January - April 2019
During January and February, there were many storms and in most areas the vegetation was green, but drinking water in natural waterholes was localized. There is, however, drinking water available from supplemental water sources in many areas all year. With the exception of only one storm in early March, the vegetation was dry and most natural waterholes were dry by mid-March. Since there was little rain in March and April, Barn Swallows, Eurasian Rollers, Harriers and other migratory birds left Tsavo in mid-March. In March the Galana River, the only permanent river, was narrow and low in many locations. A group of 13 hippo’s were walking along the sand bank and gathering in the river. In late-April Gazelle were digging for tubers at the base of shrubs; a common behavior during the dry season.
Most of the bulls sighted between January and April were with families and near a water source. There were an equal number of bulls found alone and with other bulls. Bull groups were small in February but in March, they aggregated in groups of 10 to 18 bulls and at one waterhole, there were 56 bulls. Breeze, Swift, Kilo, Nickel and Java all young bulls were with families or with other young bull. In late March, I found Sunray. He appeared to have had a growth spurt since I last saw him. In February, I found a group of 12 bulls at a supplemental water source, taking turns drinking from a pipe. As I was identifying the bulls, a buffalo and her very young female calf approached the waterhole. The mother stopped but the calf continued toward the waterhole. Most of the bulls turned toward the calf and rumbled, but one bull stepped away, trumpeted then charged. The mother was behind the calf as he moved toward the bull. However, even as the bull moved away the calf repeatedly tried to get close to the bull, and even when the bull swung around and faced the calf she was not deterred. Finally, the mother moved between her calf and the bull and ran in the opposite direction from the bulls.
Between January and April, the majority of families were alone or with other families and those families with bulls were sighted at a water source. During January and February many families were found feeding at the base of the hills; several females even with very young calves were half way to the top of a hill. Although Tsavo elephants frequently climb the hills, I am often amazed at their ability to climb up and over the top. In March, many families aggregated in the dry riverbed to dig for water from the water table. In March, a young female of 15 years, picked-up a branch, turned it horizontally and scratched her chest and leg. This is the fourth time I’ve seen this behavior suggesting tool-use may be common among Tsavo bulls and females. Cassiopeia, a female I’ve not seen in several years, with her 5-year old calf was sighted twice with other families near Voi River. Known females with offspring born over the last two-three years were all healthy including, Summer, Savanna, Crescent, Batik, Parsley, B2, Peony, Skye, Bauhinia and Poppy.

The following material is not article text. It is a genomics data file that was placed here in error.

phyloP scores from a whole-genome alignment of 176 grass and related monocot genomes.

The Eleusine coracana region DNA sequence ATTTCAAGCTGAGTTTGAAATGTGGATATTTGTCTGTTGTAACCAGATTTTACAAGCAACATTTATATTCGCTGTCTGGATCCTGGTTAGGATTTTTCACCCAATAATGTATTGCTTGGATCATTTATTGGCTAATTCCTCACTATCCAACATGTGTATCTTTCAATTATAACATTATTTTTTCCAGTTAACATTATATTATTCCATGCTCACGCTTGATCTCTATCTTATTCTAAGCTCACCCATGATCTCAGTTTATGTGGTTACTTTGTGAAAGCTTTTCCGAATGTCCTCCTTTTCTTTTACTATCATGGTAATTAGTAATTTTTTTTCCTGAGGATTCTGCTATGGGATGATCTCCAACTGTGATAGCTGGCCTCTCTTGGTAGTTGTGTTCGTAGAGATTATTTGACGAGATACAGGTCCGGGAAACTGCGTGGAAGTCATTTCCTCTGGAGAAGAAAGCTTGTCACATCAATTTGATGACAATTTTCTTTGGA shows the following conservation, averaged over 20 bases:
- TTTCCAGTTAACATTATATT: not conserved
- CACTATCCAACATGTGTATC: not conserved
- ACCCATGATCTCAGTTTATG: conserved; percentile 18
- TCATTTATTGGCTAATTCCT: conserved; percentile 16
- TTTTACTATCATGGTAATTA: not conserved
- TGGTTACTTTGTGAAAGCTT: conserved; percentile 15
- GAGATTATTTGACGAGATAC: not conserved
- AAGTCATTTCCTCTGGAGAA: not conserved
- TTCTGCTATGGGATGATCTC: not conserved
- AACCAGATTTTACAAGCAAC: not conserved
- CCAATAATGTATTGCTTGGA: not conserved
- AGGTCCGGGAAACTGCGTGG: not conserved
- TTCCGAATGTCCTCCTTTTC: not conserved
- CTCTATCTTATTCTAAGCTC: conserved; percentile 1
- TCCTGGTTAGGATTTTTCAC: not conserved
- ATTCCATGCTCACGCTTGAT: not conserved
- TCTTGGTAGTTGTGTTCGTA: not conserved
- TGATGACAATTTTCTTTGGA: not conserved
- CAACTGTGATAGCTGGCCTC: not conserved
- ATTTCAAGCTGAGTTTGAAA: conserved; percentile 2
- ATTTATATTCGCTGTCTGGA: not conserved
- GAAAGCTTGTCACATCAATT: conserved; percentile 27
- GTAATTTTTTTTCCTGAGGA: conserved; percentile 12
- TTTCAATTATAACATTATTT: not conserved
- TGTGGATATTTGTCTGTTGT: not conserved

May - August 2019
The rains finally started in early May and within two days, the grass had turned green and the shrubs and trees had produced new shoots. It rained throughout May filling most waterholes. In June, the vegetation stayed green, but no rain. By mid July, the winds were strong, the temperature dropped and most of the vegetation was dry again. Then in August, there were several storms creating large patches of green grass. On many occasions, both bulls and families were climbing the hills to feed. In August a bull, 20-24 years old climbed up and over the top of Voi hill (930 meters). Favored plants and moisture from mist attract elephant hill climbers. It is rare to see Crowned Cranes in Tsavo. However, over the past few years, I have seen a pair in the bull area, and this year I found them with three juveniles.